Follow us on social

Japan-us-defense

When 'internationalism' became a dirty word

Neocons and liberal interventionists have perverted the term to mean primacy and global power projection of the worst kind

Analysis | Washington Politics

There are few words in contemporary foreign policy debates that are more abused than “internationalist.”

Internationalism should refer to a foreign policy approach that prioritizes resolving conflicts peacefully, respecting international law, strengthening international institutions, and eschewing coercive policies as much as possible.

As it is commonly used in Washington today, however, internationalism often means almost exactly the opposite. It is a euphemism that advocates of U.S. “leadership” use to describe their preferred policies of pursuing dominance, dictating terms to other states, and routinely using force or the threat of force to get their way. The label internationalist has become code for supporting militarism and interference in the affairs of other countries, which is just about as far from what it used to mean as it is possible to get.

The internationalist label is usually paired with and opposed to the “isolationist” slur used to dismiss critics of U.S. foreign policy. To be considered an internationalist in Washington, one needs to be comfortable endorsing the extensive use of American power, including and especially the use of hard power. Expressing doubts or asking questions about the wisdom or necessity of this extensive use of power is one of the quickest ways to earn the “isolationist” tag.

According to this warped set of definitions, the so-called internationalists are the ones that seek to impose Washington’s will on other nations while the “isolationists” are the ones that respect their rights and sovereignty. Even generally hawkish presidents will be accused of “isolationist” leanings if they “fail” to order military action somewhere, as we saw with Barack Obama and the red line episode in 2013. Meanwhile presidents will be praised for their "internationalism" when they order illegal attacks.

It is common for analysts to conflate support for U.S. primacy with internationalism. Earlier this year, Foreign Policy magazine published a long article by Ash Jain classifying different foreign policy camps and putting them under the headings of “internationalist” or “non-internationalist.” In one of the more bizarre examples of how this worked, the “unilateral internationalists” represented by the likes of John Bolton and Dick Cheney, were included among the internationalists because they were champions of power projection, but restrainers were deemed “non-internationalist” because they favored fewer commitments and a less ambitious overall strategy.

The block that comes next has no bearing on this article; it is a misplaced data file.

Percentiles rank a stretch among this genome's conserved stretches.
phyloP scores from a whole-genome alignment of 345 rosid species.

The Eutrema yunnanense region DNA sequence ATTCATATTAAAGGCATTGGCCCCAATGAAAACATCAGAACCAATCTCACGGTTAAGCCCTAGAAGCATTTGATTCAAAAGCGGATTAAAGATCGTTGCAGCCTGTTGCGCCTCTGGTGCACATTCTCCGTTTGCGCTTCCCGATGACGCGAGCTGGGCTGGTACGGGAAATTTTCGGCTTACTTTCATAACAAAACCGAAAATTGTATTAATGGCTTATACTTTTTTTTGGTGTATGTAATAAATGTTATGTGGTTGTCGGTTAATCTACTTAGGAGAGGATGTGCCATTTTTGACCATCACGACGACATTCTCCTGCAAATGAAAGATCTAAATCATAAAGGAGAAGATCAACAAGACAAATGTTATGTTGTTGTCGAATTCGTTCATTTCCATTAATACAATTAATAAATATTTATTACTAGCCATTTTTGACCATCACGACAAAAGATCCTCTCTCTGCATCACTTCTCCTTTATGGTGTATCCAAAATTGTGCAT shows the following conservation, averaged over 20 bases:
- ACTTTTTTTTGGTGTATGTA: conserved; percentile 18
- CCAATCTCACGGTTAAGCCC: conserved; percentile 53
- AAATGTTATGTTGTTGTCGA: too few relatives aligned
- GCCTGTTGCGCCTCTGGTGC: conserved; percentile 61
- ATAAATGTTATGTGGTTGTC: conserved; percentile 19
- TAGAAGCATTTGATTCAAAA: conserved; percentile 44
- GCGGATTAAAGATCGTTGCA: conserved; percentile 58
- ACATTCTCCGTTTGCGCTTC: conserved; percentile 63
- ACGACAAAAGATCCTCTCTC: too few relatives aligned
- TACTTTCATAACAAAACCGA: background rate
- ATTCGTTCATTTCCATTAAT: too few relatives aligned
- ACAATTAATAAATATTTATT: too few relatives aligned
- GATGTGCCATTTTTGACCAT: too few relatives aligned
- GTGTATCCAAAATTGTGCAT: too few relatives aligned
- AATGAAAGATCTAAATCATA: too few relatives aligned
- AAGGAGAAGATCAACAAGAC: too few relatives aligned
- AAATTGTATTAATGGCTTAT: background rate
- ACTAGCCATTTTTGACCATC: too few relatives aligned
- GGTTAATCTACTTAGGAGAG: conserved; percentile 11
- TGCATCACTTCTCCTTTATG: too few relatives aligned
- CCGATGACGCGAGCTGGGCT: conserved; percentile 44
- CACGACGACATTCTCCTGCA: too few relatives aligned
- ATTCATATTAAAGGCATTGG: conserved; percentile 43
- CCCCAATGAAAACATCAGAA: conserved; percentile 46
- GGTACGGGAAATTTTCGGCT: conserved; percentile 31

Nothing could better demonstrate how absurd the contemporary use of “internationalist” has become when someone like Bolton, who has a record of despising international law and institutions, can be considered an internationalist while defenders of international law are not.

The conflation of support for primacy with internationalism goes all the way back to the remaking of U.S. foreign policy in WWII. As Stephen Wertheim explained in Tomorrow the World: The Birth of U.S. Global Supremacy, "officials and intellectuals redefined armed supremacy as the epitome of internationalism and the core of international organization.” That redefinition was made because internationalism had meant something profoundly different in the past. Unfortunately, the redefinition stuck, and the more older understanding of internationalism faded into obscurity.

That has had serious long-term consequences for the conduct of U.S. foreign policy. The distortion of internationalism into a project of global power projection fed the worst impulses of U.S. policymakers. As Wertheim explained, “to install one’s dominance in the name of internationalism is something else. It effectively turns one nation’s military supremacy into the prerequisite for a decent world. This kind of internationalism denies that armed force can obstruct cooperation and provoke others. It also attenuates the value of international rules and bodies.”

Such a deformed, militarized internationalism will not be a stabilizing force, but will often become a threat to the international peace and security that its adherents claim to defend.

As long as the world’s leading power refuses to respect the limits of international law, it will always be a destabilizing force in the world and a contributor to future conflicts. A principled internationalist approach to the world requires that the U.S. not only follow the laws that it expects others to follow, but that it should also hold itself and its clients to the highest standards. Any attempts to carve out exceptions or to create loopholes for the U.S. and the states aligned with it will serve to undermine international law and encourage more violations.

That is what is happening with the war in Gaza right now as the U.S. makes a mockery of international law by enabling a devastating military campaign that has already killed well over 10,000 civilians.